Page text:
A piece of ecological paradise restored

Publish Date : 06 Sep 2019
A piece of ecological paradise restored (2)
Visitors strolling through Le Roys Bush
A piece of ecological paradise restored

In the area around Le Roy’s Bush in Northcote, a ten-minute drive from the city centre, one local community group has been doing the hard graft to clear and restore an inner-city native forest at the bottom of their gardens.

Beyond the Fence aims to restore native flora to the area and this community group have spent years weeding native bush bordering their backyards.

“It felt quite futile,” says founder Linda Tisch of the group’s humble beginnings – there just weren’t enough people attending the working bees to do the work.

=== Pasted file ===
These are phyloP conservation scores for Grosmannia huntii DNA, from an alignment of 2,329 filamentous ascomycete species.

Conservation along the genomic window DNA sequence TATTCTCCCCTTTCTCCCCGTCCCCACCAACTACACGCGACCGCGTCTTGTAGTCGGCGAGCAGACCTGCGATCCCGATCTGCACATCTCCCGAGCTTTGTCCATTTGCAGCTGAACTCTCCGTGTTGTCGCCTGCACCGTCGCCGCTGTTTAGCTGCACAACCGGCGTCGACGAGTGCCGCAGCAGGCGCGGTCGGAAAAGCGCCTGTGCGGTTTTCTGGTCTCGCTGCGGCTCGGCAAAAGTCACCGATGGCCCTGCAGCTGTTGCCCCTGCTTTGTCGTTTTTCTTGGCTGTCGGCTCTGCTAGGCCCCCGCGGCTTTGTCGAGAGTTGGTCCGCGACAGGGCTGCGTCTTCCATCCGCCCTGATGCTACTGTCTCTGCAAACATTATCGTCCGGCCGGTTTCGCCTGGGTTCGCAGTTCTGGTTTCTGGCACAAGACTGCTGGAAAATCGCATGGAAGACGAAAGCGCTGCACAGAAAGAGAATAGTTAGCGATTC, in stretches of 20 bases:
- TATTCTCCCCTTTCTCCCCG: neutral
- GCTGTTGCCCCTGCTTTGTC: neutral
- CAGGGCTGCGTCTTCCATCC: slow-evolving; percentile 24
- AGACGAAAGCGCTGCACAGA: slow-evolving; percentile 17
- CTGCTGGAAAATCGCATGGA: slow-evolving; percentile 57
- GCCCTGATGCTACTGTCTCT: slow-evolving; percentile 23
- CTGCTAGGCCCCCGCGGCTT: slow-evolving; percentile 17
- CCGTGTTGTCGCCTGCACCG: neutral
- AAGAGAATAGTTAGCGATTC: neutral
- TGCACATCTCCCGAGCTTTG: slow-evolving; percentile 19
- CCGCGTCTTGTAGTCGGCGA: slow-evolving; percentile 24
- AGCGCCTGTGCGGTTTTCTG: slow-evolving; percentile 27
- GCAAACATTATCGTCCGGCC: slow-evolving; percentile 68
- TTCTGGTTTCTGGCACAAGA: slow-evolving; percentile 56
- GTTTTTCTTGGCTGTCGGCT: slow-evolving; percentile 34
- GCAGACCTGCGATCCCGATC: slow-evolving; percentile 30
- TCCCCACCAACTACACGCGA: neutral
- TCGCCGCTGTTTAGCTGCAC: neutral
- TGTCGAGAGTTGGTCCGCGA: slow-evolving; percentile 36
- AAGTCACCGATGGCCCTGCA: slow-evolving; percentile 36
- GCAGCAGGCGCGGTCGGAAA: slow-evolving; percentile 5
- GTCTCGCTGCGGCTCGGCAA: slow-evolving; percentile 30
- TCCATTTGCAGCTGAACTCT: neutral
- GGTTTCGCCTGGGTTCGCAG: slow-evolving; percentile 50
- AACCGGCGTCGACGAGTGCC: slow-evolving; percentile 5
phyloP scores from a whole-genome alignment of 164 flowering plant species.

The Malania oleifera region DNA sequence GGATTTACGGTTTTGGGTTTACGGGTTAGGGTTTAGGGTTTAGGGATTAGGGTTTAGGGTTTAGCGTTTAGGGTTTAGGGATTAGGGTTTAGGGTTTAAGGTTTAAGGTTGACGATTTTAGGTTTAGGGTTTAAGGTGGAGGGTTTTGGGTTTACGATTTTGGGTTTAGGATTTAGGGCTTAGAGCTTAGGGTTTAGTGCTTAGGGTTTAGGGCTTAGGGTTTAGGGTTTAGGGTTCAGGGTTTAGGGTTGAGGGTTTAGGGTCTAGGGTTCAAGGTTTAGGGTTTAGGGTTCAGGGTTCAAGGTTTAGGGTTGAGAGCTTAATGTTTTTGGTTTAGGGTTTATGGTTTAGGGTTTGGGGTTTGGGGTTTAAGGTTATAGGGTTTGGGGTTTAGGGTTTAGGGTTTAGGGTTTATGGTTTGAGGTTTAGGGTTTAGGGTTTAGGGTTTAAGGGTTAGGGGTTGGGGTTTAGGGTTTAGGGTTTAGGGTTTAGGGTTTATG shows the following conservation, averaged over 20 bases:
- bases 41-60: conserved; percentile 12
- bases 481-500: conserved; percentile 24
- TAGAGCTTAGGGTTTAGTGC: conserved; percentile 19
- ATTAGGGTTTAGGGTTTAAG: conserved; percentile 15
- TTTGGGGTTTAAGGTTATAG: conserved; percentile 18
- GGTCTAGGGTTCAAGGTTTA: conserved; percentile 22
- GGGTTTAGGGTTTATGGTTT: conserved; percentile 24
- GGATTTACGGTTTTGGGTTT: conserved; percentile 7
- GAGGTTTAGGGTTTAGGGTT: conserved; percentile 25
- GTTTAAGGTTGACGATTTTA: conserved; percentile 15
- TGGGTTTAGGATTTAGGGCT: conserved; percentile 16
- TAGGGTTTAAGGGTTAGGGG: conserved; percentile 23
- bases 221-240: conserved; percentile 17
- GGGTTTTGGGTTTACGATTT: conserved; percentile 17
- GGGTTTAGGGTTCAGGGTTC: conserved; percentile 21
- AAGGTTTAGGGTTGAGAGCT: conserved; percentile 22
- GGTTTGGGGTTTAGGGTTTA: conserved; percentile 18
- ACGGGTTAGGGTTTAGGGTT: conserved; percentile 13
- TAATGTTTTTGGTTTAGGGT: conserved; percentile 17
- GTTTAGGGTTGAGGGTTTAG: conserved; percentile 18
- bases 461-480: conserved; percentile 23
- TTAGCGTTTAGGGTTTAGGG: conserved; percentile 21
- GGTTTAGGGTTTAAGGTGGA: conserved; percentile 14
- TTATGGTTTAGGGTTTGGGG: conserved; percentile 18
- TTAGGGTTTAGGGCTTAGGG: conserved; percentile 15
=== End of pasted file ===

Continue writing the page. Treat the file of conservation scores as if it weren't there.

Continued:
Her solution?

To ask her neighbours round to a barbecue where they would do some weeding.

“The whole idea was to get people out from behind their fence,” she explains.

And so the movement began.

A piece of ecological paradise restored (1)
Beyond the Fence community group

They now have a regular group of volunteers come to the group’s regular working bees and local residents are encouraged to join these working bees every Wednesday morning.

Beyond the Fence received $10,000 in funding through the Regional Environment Natural Heritage (RENH) grant last year to continue their work.

“We’re so grateful for the funding we get from Auckland Council, it’s been really useful for us.”

The funding has allowed the group to employ contractors who can access areas where their volunteers can’t.

Beyond the Fence is assisted in its work through Kaipātiki Local Board’s Small Improvements Projects.

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